Big Mac and Jones Jr Look To Roll Back the Years
By Frank Warren
It will be an intriguing night in Moscow on December 12 when Enzo Maccarinelli meets Roy Jones Jr in a clash of two former World Champions at the VTB Ice Palace, televised exclusively live in the UK on BoxNation.
Maccarinelli aims to grab a high profile scalp, by defeating Jones, a former four time and three weight-division World champion.
Jones, a man formerly acknowledged by many as the pound for pound number one fighter in the world, bizarrely became a Russian citizen this week after being presented with a passport by President Vladimir Putin, with whom he has become bosom pals.
“I am Russian,” the 46-year-old Jones declared. In Russian too.
Apparently Putin granted the citizenship request on the grounds that Jones “intends to spend a significant part of his life “working in Russia.
Whether that that includes boxing must be doubtful because I fancy Enzo to beat him - big time. A win for the big punching Welshman would probably draw a curtain on an illustrious career for Jones that is very much in its twilight.
I have advocated Jones retiring and I know I said the same thing before about Maccarinelli after a few defeats. But the Welshman is a redoubtable and resilient character and has resurrected his career under new trainer Gary Lockett, who is one of the new breed of fine young mentors in the game.
We have been told by our Russian counterparts, who are promoting the event, that a WBA Super World Title will be at stake and we are still waiting for clarification that this will be the case, from them.
It’s sure to be a good match up on 12th December between two guys who have given so many great night to the sport.
India: Boxing's Sleeping Giant
Vijender Singh learned a bit about political in-fighting when he was invited to meet Keith Vaz MP at the House of Commons this week.
Labour MP Vaz, who is hugely influential within the British Asian community, is a massive supporter of the Indian Olympic Bronze medallist and called upon British Indians around the country to get behind Singh’s career in the pro ranks.
Singh, a superstar in his native India, and their first ever Olympic games boxing medallist, ironically has been yet to be politically honoured in his homeland, although Mr. Vaz suggested he would set about changing that by putting in a good word with his high ranking Indian government contacts.
I feel Singh is someone who can give birth to prominence of boxing in a nation which is currently a sleeping giant in the sport. His first fight was seen by around 100 million people in India, and he was the number one Twitter trending term in a nation of a billion people on fight night.
Interestingly Singh was wished good luck publicly for his pro debut by a ‘who’s who’ of Bollywood stars. One of which Salman Khan I’m told is India’s equivalent to Brad Pitt and was the ranked as 7th highest paid actor in the world this year by Forbes Magazine.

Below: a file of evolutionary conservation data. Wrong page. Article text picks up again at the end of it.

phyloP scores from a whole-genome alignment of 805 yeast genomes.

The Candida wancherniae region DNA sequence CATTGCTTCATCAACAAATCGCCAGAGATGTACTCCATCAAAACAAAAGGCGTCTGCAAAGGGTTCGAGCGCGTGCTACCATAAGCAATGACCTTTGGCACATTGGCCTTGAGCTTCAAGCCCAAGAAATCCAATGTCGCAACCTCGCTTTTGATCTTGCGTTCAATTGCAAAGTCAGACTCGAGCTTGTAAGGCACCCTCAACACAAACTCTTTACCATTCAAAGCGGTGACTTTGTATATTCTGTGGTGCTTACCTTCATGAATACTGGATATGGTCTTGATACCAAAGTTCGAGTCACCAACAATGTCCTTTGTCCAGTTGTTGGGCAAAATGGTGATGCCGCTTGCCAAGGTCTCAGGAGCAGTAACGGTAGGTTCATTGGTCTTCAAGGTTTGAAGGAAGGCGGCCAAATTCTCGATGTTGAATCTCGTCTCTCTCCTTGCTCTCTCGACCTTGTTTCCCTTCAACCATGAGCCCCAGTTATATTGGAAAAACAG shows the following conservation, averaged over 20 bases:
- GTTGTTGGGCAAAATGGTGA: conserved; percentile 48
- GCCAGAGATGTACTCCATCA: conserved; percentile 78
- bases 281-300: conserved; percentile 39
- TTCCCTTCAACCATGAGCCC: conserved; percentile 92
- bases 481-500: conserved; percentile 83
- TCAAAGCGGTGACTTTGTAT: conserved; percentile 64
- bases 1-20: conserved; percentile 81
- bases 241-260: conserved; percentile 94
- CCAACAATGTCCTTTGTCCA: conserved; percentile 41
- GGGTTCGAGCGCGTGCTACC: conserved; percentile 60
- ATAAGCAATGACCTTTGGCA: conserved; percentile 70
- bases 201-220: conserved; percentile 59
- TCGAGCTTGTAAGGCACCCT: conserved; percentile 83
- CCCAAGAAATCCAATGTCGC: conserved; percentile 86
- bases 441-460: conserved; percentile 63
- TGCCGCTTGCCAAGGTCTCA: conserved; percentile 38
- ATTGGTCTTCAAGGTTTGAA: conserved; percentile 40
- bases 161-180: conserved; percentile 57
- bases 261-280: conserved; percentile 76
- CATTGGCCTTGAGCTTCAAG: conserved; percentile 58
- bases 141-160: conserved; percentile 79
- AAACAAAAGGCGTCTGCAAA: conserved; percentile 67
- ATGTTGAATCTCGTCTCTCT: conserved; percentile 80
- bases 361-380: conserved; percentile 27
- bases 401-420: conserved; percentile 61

In addition to having many high profile fans, Singh is also a social media heavyweight and has 1.3 million Facebook followers on his page which shows his huge fan base in his homeland.
The only recently active boxers with a higher number of Facebook followers are all multiple occasion world champions and global stars (Mayweather, Pacquiao, Khan and Klitschko). Though Singh has more Facebook followers than Mexican superstar Canelo Alvarez, a national icon in Mexico, who has 1.1 million.
Singh’s popularity can no doubt do wonders towards growing boxing in a country whose sporting landscape is dominated by Cricket. Much like Zou Shimming in China, in Singh we have a ready-made star to build the sport off the back of.
If he can reach the same lofty heights in the pro game as he did in the amateurs it could give birth to a whole new market there for live events and television and give other young stars from a country with a strong amateur boxing programme the chance to forge a career in the sport.
The bouts involving Singh and WBO European super-middleweight champion Jamie Cox have been switched from Harrow this week to the National Stadium in Dublin on Saturday week.
Their opponents remain the same, with Cox making the first defence of his title against Hungarian Ferenc Albert whilst the multi-gonged Singh, follows up his explosive pro debut earlier this month with his second professional fight against 2-0 prospect Dean Gillen
This is also a show crammed with rising talent. Promoted in association with MGM Promotions, it features Irish favourite Jamie Conlan defending his WBO Intercontinental super-flyweight title.
Hardly a Belter in Sheffield
Chris Eubank Jr may be a memorable name, but last weekend’s fight with ageing American Tony Jeter was one best forgotten. It was a total mismatch for an interim world champion having his 22nd bout.
At the conclusion of the bout, the promoter for once certainly didn’t seem too eager to climb into the ring to join the ‘celebrations’ as the boos and chants of ‘what a waste of money’ rang round the Sheffield Arena following the four-minute farce.
Ironically Eubank was forced by the WBA to relinquish his Interim World Title after the contest.
As has been much publicized, Eubank Jr turned down a hugely lucrative rematch with Billy Joe Saunders at Upton Park last summer supposedly because his father did not want to give up that belt.
That could of course be considered complete lunacy if they fancied Jr to win a rematch, however the Eubanks’ recent choice of opponents suggest that a second loss to Saunders was something they greatly feared would happen and that they felt was one Jr’s career could not afford.
And whilst Eubank, fresh from his destruction of Tony ‘anyone better’ Jetter, will go on to face a fellow Saunders victim, Spike O Sullivan, who lost every round against the Hatfield man 2 years ago; 2008 Olympian Saunders now goes on to face Andy Lee in a mouthwatering World title showdown between 2 fighters ranked in the Ring Magazine’s top 5 Middleweights in the World on December 19th.
On a side note, I found some of the ‘propaganda’ from Sky on fight week and on the live broadcast quite frankly ludicrous.
Nick Halling continued in his attempts to disillusion every knowledgeable boxing fan in the country, when he mentioned in commentary that he thought Eubank had actually beaten Saunders when they fought.